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October is finally here, even though it still feels like indian summer outside.  I saw this beautiful  book, The Wild Remedy, a few months ago but have waited to start reading it on the month that it begins in which is October as a way to celebrate the start of my favorite time of year.  It is a journal of sorts of the author’s monthly reflections and observations of nature in her part of the world as she discovered the benefits of doing so in battling her depression.  It is filled with her drawings, photography, descriptions, reflections, and even a bit about the research being done on the effects of spending time in nature on our mental health.  My plan was to read each month’s chapter during that month of the year but I don’t know, maybe I’ll just read it through more quickly.

I finished my nordiska (just need to weave in ends!) and so I cast on for another sweater, this time a featherweight cardigan.  I’ve knit one before in a light purple color and I love wearing it, but I needed a more fall-ish version.  I’ve wanted to try knitting with John Arbor yarn and this seemed like a good fit.  Even though knitting a cardigan means a lot of purling on the wrong-side rows, I still remember this knit going fairly quickly and being soothing/mindless.  So far I am really enjoying it.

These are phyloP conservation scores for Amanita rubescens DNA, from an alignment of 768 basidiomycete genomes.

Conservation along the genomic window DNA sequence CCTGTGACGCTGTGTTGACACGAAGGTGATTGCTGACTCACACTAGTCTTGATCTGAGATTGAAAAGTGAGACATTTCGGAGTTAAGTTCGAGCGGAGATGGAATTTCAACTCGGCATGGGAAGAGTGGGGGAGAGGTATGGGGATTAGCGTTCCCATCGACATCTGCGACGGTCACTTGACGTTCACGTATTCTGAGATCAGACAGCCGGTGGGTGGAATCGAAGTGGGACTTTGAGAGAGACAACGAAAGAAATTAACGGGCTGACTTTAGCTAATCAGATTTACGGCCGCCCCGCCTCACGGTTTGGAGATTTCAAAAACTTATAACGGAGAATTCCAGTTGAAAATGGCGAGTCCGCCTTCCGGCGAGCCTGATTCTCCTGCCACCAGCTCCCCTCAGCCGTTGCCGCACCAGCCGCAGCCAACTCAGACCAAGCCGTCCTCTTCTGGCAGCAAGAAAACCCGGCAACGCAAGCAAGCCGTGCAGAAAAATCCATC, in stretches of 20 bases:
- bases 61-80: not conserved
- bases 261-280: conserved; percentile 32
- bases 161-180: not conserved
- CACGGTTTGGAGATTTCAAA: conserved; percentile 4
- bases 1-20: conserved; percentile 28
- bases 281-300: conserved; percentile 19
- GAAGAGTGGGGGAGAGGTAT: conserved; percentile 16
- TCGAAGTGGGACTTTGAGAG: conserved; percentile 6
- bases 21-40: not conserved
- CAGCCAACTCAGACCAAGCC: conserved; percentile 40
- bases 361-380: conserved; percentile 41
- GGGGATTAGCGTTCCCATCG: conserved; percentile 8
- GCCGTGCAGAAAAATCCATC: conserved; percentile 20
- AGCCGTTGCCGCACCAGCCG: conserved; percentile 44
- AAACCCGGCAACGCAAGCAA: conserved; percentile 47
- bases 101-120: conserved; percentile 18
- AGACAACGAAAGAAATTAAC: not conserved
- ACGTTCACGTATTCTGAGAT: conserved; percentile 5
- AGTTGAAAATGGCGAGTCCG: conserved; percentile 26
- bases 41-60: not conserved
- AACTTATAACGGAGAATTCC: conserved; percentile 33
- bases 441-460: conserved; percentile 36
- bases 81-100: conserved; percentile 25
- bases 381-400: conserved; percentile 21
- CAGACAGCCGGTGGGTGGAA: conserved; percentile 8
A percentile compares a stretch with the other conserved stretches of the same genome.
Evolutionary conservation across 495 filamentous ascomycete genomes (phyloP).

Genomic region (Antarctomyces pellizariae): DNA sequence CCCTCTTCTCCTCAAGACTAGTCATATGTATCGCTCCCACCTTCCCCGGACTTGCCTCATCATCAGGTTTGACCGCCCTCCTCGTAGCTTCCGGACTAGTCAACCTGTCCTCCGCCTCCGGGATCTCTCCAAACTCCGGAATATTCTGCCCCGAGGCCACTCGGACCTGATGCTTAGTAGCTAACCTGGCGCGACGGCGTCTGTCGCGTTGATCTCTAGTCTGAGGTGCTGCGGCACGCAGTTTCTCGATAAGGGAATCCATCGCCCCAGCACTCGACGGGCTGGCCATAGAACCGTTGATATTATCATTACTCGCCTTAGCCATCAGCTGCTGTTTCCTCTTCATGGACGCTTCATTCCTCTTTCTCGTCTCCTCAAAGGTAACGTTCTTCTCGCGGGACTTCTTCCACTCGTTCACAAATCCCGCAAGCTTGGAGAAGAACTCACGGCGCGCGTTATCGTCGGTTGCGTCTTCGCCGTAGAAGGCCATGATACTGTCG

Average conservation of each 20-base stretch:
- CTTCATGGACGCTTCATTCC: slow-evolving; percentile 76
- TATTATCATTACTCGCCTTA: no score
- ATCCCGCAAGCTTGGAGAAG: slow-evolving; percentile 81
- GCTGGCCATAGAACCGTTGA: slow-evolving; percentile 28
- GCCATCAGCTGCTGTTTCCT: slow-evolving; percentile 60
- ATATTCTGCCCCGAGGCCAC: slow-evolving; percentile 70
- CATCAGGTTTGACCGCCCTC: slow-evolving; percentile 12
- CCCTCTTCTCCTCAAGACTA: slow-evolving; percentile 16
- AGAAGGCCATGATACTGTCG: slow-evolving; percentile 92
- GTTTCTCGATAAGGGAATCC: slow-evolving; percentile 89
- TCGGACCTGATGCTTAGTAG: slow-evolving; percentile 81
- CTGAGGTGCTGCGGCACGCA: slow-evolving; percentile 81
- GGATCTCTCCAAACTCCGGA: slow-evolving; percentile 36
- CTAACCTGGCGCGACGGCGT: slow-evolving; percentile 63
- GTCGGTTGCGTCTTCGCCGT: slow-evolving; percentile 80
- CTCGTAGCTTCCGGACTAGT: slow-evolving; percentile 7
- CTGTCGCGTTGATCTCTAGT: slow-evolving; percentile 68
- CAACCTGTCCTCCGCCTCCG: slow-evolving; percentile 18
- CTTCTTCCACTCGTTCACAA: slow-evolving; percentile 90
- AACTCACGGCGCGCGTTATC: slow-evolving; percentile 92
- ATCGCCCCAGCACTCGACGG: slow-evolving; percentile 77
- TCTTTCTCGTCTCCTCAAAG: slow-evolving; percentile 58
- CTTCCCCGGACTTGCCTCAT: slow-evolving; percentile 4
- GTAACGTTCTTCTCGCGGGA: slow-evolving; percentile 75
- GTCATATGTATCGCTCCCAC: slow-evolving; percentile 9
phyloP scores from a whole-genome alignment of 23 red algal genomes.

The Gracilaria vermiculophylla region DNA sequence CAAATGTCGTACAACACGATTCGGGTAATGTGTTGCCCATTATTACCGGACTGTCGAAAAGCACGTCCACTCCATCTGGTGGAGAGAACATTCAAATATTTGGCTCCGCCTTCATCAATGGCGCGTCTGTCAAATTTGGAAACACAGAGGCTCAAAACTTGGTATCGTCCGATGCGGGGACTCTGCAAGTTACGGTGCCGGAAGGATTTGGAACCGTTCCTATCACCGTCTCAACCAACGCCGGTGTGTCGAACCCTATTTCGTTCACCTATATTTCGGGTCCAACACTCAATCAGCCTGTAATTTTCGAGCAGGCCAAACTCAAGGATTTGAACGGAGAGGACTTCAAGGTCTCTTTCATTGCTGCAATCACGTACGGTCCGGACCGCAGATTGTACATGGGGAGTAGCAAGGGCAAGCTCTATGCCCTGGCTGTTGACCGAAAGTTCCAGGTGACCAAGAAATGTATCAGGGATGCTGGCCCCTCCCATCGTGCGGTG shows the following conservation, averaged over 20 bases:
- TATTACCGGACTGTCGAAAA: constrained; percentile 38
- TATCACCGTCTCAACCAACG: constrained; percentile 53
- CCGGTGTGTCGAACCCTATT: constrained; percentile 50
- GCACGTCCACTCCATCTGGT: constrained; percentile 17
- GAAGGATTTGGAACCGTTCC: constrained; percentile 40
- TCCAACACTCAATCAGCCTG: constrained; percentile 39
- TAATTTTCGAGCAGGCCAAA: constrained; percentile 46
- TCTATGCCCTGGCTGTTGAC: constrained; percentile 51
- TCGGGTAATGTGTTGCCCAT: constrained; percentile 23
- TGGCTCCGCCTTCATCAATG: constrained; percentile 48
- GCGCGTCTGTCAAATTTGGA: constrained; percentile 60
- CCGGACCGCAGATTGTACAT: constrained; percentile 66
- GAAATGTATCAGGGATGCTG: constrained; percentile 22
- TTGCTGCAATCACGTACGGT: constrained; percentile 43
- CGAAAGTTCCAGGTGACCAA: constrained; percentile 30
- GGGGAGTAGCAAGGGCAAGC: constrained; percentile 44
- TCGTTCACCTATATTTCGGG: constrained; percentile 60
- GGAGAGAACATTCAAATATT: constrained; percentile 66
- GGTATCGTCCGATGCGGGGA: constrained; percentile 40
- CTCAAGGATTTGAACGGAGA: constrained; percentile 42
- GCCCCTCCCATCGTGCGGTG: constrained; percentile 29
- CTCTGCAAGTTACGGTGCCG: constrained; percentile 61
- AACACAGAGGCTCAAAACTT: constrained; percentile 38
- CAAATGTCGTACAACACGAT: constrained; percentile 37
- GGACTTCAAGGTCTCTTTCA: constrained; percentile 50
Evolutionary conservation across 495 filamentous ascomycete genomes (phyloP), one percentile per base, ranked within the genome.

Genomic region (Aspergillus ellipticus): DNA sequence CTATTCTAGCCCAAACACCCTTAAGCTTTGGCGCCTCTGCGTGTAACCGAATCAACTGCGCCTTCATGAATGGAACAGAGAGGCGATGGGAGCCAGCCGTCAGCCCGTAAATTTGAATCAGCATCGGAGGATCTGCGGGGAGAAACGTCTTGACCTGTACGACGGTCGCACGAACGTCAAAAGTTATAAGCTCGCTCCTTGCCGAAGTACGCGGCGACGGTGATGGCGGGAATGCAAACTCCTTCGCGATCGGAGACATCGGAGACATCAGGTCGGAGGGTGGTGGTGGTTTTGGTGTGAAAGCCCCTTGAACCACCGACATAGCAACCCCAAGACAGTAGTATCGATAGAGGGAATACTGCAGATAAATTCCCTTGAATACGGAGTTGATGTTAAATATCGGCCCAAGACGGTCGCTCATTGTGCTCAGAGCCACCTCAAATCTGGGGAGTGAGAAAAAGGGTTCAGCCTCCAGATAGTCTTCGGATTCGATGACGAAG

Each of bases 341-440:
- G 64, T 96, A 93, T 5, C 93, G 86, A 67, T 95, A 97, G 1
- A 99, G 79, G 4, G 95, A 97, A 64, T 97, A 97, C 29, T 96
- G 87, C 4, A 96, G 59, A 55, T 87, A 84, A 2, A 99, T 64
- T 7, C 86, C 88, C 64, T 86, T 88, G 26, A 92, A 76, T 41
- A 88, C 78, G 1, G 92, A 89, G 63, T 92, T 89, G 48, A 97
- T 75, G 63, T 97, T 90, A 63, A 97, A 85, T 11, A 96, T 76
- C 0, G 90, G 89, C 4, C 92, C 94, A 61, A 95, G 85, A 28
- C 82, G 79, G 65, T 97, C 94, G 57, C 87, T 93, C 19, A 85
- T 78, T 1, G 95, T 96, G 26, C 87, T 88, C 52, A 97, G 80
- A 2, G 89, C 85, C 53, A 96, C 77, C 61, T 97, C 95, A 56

Happy fall, everyone!

Joining with Ginny’s Yarn Along and Nicole’s Crafting On.
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away together at the lake